Since her first case in 1974 Elizabeth Loftus has testified in and advised on hundreds of criminal cases, often urging judges and jurors to consider the fallibility of memory. Image: Flickr/TED Conference/James Duncan Davidson
In the early hours of 9 September, 1984, a stranger entered Mrs M's California home through an open living-room window. Finding Mrs M asleep, he tried to rape her, but fled when other people in the house awoke. Mrs M described her assailant to the police: he was black, weighing about 170 pounds and 5'7” to 5'9” tall, with small braids and a blue baseball cap.
Officers cruising her neighborhood spotted someone roughly matching that description standing beside his car a block away from the house. The man, Joseph Pacely, said that his car had broken down and he was looking for someone to jump-start it. But Mrs M identified him as her attacker and he was charged.
At Pacely's trial a few months later, memory researcher Elizabeth Loftus testified on his behalf. She told the jury how memory is fallible; how stress and fear may have impaired Mrs M's ability to identify her assailant, and how people can find it difficult to identify someone of a race other than their own.
Pacely was acquitted. “It's cases like this that mean the most to me,” says Loftus, “the ones in which I play a role in bringing justice to an innocent person.”
In a career spanning four decades, Loftus, a psychologist at the University of California, Irvine, has done more than any other researcher to document the unreliability of memory in experimental settings. And she has used what she has learned to testify as an expert witness in hundreds of criminal cases — Pacely's was her 101st — informing juries that memories are pliable and that eyewitness accounts are far from perfect recordings of actual events.
Her work has earned her plaudits from her peers, but it has also made her enemies. Critics charge that in her zeal to challenge the veracity of memory, Loftus has harmed victims and aided murderers and rapists. She has been sued and assaulted, and has even received death threats. “I went to a shooting range to learn how to shoot,” she says, noting that she keeps a few used targets in her office as a point of pride.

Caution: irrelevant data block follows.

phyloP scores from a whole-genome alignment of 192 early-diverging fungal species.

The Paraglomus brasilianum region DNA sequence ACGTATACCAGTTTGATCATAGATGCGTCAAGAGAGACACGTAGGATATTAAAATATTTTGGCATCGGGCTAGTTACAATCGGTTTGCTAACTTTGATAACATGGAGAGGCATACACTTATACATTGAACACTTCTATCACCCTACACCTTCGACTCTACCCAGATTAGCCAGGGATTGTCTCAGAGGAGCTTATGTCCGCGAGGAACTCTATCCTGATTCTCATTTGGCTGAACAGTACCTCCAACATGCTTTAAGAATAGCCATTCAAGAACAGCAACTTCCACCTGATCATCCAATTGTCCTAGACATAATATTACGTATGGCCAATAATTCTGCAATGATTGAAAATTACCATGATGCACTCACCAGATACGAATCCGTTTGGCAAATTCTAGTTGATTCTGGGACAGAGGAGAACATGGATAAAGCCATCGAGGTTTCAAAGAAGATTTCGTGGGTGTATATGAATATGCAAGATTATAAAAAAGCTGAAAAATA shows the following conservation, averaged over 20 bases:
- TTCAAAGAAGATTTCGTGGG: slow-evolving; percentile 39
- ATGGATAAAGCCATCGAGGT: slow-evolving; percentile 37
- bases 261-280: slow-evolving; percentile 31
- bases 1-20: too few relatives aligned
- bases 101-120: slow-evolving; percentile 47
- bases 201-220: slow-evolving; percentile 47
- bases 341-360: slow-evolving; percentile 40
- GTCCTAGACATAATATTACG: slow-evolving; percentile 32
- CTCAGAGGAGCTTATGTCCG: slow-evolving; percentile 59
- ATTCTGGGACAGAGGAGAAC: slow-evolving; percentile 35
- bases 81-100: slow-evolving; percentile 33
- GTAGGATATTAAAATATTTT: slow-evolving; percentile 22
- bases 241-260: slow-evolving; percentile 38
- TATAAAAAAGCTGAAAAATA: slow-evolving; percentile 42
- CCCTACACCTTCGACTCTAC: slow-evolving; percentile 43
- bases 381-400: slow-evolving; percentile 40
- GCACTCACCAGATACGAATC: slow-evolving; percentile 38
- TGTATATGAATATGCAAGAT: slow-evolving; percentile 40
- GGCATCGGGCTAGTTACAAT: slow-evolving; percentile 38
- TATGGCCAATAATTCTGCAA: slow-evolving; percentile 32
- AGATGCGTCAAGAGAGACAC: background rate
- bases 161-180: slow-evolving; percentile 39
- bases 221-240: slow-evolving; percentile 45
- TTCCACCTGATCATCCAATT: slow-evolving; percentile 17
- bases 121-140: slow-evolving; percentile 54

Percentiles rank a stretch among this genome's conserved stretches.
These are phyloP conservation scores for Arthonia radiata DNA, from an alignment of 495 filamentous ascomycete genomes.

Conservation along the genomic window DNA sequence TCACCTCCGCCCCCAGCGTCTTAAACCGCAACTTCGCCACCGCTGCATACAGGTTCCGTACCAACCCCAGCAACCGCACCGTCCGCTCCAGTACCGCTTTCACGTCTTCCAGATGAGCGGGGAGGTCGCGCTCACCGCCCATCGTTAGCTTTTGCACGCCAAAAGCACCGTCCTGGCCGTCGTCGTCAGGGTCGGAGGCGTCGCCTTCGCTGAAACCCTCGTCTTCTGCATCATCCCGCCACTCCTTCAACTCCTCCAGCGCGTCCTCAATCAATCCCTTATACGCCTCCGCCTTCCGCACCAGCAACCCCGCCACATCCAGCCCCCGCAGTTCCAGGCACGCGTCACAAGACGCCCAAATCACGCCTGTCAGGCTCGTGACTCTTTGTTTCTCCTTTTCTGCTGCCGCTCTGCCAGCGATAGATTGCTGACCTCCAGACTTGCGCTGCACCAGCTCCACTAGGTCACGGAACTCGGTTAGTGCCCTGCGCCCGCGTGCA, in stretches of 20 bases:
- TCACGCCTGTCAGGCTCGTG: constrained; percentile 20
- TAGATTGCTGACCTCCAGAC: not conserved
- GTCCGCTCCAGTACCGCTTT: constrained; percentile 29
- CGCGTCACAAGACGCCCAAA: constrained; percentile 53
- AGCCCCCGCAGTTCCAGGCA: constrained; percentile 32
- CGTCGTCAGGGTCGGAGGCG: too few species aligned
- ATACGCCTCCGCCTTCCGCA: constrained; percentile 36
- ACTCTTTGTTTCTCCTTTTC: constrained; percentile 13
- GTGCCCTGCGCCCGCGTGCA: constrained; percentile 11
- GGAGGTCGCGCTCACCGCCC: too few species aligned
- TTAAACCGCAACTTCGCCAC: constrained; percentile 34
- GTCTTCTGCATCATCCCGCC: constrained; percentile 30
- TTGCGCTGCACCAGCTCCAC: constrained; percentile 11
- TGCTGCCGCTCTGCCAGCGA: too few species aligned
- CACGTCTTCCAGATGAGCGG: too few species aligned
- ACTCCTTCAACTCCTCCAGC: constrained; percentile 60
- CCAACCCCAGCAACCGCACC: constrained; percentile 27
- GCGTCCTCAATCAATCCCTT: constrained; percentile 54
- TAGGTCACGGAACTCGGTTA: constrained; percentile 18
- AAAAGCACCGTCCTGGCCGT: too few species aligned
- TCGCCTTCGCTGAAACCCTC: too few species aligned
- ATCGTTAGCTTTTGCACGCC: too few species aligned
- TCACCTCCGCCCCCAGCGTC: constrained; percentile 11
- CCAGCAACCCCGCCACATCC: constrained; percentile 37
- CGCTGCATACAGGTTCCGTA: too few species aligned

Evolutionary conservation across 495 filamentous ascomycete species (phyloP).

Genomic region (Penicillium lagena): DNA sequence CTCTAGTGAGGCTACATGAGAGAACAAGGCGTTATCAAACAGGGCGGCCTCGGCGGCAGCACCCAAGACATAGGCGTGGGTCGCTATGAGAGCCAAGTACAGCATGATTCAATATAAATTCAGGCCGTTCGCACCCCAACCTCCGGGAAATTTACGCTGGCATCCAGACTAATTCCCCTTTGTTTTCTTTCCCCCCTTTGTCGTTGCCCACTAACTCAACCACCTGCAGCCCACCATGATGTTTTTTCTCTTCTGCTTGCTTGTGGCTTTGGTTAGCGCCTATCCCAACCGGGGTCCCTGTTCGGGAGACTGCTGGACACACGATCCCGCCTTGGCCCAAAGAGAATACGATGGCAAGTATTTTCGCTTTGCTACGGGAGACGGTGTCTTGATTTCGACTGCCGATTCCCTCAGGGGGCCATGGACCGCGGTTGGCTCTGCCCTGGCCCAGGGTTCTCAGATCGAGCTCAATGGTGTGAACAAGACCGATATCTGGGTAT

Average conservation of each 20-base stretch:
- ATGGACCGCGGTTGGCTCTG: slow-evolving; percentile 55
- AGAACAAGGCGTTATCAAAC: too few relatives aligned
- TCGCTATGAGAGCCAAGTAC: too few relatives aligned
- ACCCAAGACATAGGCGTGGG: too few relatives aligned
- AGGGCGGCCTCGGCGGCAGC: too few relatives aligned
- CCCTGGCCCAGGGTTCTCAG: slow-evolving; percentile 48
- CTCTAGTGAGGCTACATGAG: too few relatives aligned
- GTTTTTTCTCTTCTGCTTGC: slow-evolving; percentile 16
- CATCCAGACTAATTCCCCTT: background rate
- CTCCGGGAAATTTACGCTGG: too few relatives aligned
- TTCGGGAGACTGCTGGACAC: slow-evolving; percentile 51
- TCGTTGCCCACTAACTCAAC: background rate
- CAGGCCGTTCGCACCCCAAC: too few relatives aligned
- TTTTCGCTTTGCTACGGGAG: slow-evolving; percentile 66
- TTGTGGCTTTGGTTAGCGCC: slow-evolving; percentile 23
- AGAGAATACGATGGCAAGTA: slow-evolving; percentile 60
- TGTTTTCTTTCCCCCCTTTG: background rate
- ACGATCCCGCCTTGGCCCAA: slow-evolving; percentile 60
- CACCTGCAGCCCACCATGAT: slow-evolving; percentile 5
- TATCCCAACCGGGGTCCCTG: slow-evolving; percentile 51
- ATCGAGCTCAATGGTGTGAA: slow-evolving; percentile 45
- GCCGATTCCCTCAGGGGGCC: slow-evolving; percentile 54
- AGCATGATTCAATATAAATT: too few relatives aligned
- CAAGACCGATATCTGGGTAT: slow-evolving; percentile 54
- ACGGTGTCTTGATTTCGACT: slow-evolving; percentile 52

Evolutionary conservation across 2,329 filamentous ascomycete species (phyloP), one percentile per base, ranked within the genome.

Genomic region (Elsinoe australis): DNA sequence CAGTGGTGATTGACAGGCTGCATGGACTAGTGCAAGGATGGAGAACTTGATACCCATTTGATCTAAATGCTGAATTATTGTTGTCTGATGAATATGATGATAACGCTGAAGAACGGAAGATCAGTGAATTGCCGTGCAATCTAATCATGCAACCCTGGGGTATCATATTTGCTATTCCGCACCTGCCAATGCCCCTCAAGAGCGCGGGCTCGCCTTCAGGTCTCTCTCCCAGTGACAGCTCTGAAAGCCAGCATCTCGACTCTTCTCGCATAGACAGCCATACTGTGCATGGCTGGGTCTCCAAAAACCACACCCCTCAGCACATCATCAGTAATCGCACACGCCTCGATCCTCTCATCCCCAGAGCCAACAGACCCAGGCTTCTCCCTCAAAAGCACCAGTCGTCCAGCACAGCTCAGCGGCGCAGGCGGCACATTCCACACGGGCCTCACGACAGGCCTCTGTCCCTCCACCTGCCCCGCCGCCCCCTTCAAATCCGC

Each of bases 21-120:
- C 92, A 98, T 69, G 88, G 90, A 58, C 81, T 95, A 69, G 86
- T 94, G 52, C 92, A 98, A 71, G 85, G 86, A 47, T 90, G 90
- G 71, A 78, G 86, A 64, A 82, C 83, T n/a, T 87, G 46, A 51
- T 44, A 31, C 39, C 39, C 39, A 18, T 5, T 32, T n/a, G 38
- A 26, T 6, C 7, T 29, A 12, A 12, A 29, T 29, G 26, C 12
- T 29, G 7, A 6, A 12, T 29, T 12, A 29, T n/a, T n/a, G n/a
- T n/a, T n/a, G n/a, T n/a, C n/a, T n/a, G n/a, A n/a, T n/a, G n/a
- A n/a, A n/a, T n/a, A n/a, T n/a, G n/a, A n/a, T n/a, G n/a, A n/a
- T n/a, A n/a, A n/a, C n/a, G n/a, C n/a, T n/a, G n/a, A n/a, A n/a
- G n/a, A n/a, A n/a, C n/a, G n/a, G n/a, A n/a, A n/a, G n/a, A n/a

Now, the 68-year-old scientist's research is starting to bring about lasting changes in the legal system. In July last year, the New Jersey Supreme Court issued a ruling — based largely on her findings — that jurors should be alerted to the imperfect nature of memory and the fallibility of eyewitness testimony as standard procedure. Loftus is working with judges in other states to make such changes more widespread.
“What's going on now in America really is something of a revolution,” says Martin Conway, a cognitive psychologist at City University London. Loftus' work, he says, has been “profoundly important” in shaping these changes.
Loftus says that her start in psychology was rudderless. As a graduate student in mathematical psychology at Stanford University in California, “I wasn't really captivated”, she says. “I'd sit in the back of the seminars, kind of bored, writing letters to my Uncle Joe or hemming skirts, or whatever.”
Eventually a social-psychology class piqued her interest and she began to study how word meanings are stored in the brain, and how people recall them. Still, something was missing. “One day I was having lunch with a cousin of mine,” she says, “and I told her about our great discovery that people are faster at naming 'a bird that's yellow' than 'a yellow bird'.” Her cousin — unimpressed — joked about taxpayers' money being wasted. “That's when I decided I wanted to work on something that had more practical applications.”
Loftus was casting about for a meaningful way to study memory and get funding when a former Stanford engineer working for the US Department of Transportation said that his employer would probably pay for research into car accidents.